[Marxism] Barack Obama, the first tea-party president
shmage at pipeline.com
Fri Jul 15 08:32:36 MDT 2011
"In 2007, investors had, in Minksy fashion, been conditioned by the
Great Moderation, abundant liquidity, and the Greenspan put to believe
nothing that bad could happen, and if it did, investors would be able
to exit with their hides intact. Now, these reflexes have been
reinforced by the Bernanke put and Geithner’s attentiveness to the
needs and wishes of banks. The assumption is that even if the
Congressional gridlock continues, Timmie will find a way to keep
paying Treasuries, even if everyone else suffers.
The troubling bit is that the Administration has said it’s unwilling
to consider any of the creative ways out of this mess suggested in op
ed pages and in the blogosphere: use of the 14th Amendment, canceling
Treasuries held by the Fed, or using other loopholes to have the Fed
monetize the debt. But Geithner dissed those ideas. From Bloomberg:
There’s “no way to give Congress more time” on lifting the debt limit,
Geithner said after meeting with Democratic lawmakers on Capitol Hill
in Washington. He has repeatedly said U.S. borrowing authority will
end on Aug. 2 without congressional action.
Geithner’s remarks suggested the Treasury Department is approaching
the end of its efforts to shift federal cash flows to avert a breach
of the mandated borrowing limit.
Normally, one might view this rigidity as a negotiating posture. But
this Administration doesn’t do negotiations, it does concessions ..."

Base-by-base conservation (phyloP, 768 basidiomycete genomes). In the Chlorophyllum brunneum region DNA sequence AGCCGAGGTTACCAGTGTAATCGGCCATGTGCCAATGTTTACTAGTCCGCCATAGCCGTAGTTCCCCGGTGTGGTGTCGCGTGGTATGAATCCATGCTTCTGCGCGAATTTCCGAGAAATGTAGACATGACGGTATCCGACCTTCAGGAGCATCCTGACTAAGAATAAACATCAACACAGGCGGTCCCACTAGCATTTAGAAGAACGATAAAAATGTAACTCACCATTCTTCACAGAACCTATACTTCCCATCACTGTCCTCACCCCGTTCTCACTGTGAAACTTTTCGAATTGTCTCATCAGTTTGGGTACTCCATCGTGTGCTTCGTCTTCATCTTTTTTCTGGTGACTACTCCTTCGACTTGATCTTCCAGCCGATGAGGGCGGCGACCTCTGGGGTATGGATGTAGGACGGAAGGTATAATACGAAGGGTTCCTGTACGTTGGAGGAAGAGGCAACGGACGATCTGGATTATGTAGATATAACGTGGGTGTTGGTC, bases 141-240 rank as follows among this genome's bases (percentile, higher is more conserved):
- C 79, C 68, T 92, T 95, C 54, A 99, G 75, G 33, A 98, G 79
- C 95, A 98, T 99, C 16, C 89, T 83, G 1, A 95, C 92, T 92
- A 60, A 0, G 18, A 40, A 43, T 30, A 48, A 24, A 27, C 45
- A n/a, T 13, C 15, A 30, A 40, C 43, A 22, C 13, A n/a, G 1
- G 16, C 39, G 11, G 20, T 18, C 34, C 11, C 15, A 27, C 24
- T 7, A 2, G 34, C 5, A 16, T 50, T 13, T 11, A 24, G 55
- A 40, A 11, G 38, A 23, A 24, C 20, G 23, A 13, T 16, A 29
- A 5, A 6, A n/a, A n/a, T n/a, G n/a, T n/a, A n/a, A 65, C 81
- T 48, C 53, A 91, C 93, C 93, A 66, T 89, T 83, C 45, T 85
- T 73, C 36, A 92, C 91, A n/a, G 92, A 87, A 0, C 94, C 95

"...the President could, as we and others have suggested in the past,
simply invoke the 14th amendment and refuse to enforce a statute that
he believes violates the Constitution.
Professor Scott Fullwiler has suggested an even more creative way
around the debt ceiling: Fullwiler notes that Fed is the monopoly
supplier of reserve balances, but that the US Constitution bestows
upon the US Treasury the authority to mint coins (particularly
platinum coins). Future deficit spending by the federal government
could thereby continue to be carried out by minting coins and
depositing them in the Treasury’s account at the Fed (for more details
Curiously, the President won’t pursue any of these options. Why?
If, for example, the President genuinely believes that the 14th
Amendment does not give him the right to ignore the debt ceiling, he
has been loath to give any reasoning for this publicly. He is, after
all, a constitutional law professor. Much like the single payer option
in health, the President refuses to even put it on the table, even as
a negotiating posture. Is it caution, or does the President genuinely
believe this guff about the deficit?
By the same token, the President might well dismiss Professor
Fullwiler’s idea as nothing more than a “gimmick”. But if the
alternative is the economic apocalypse regularly described by Treasury
Secretary Geithner, then why not deploy this “gimmick” if the
alternative is (in the words of Mr Geithner), “catastrophic damage
across the American economy and across the global economy”?
As Bill Mitchell has pointed out:
[T]he whole edifice surrounding government spending and bond-issuance
is also ‘just an accounting gimmick’. The mainstream make much of what
they call the government budget constraint as if it is an a priori
financial constraint when in fact it is just an accounting statement
of the monetary operations surrounding government spending and
taxation and debt-issuance.
"scientific discovery is basically recognition of obvious realities
that self-interest or ideology have kept everybody from paying
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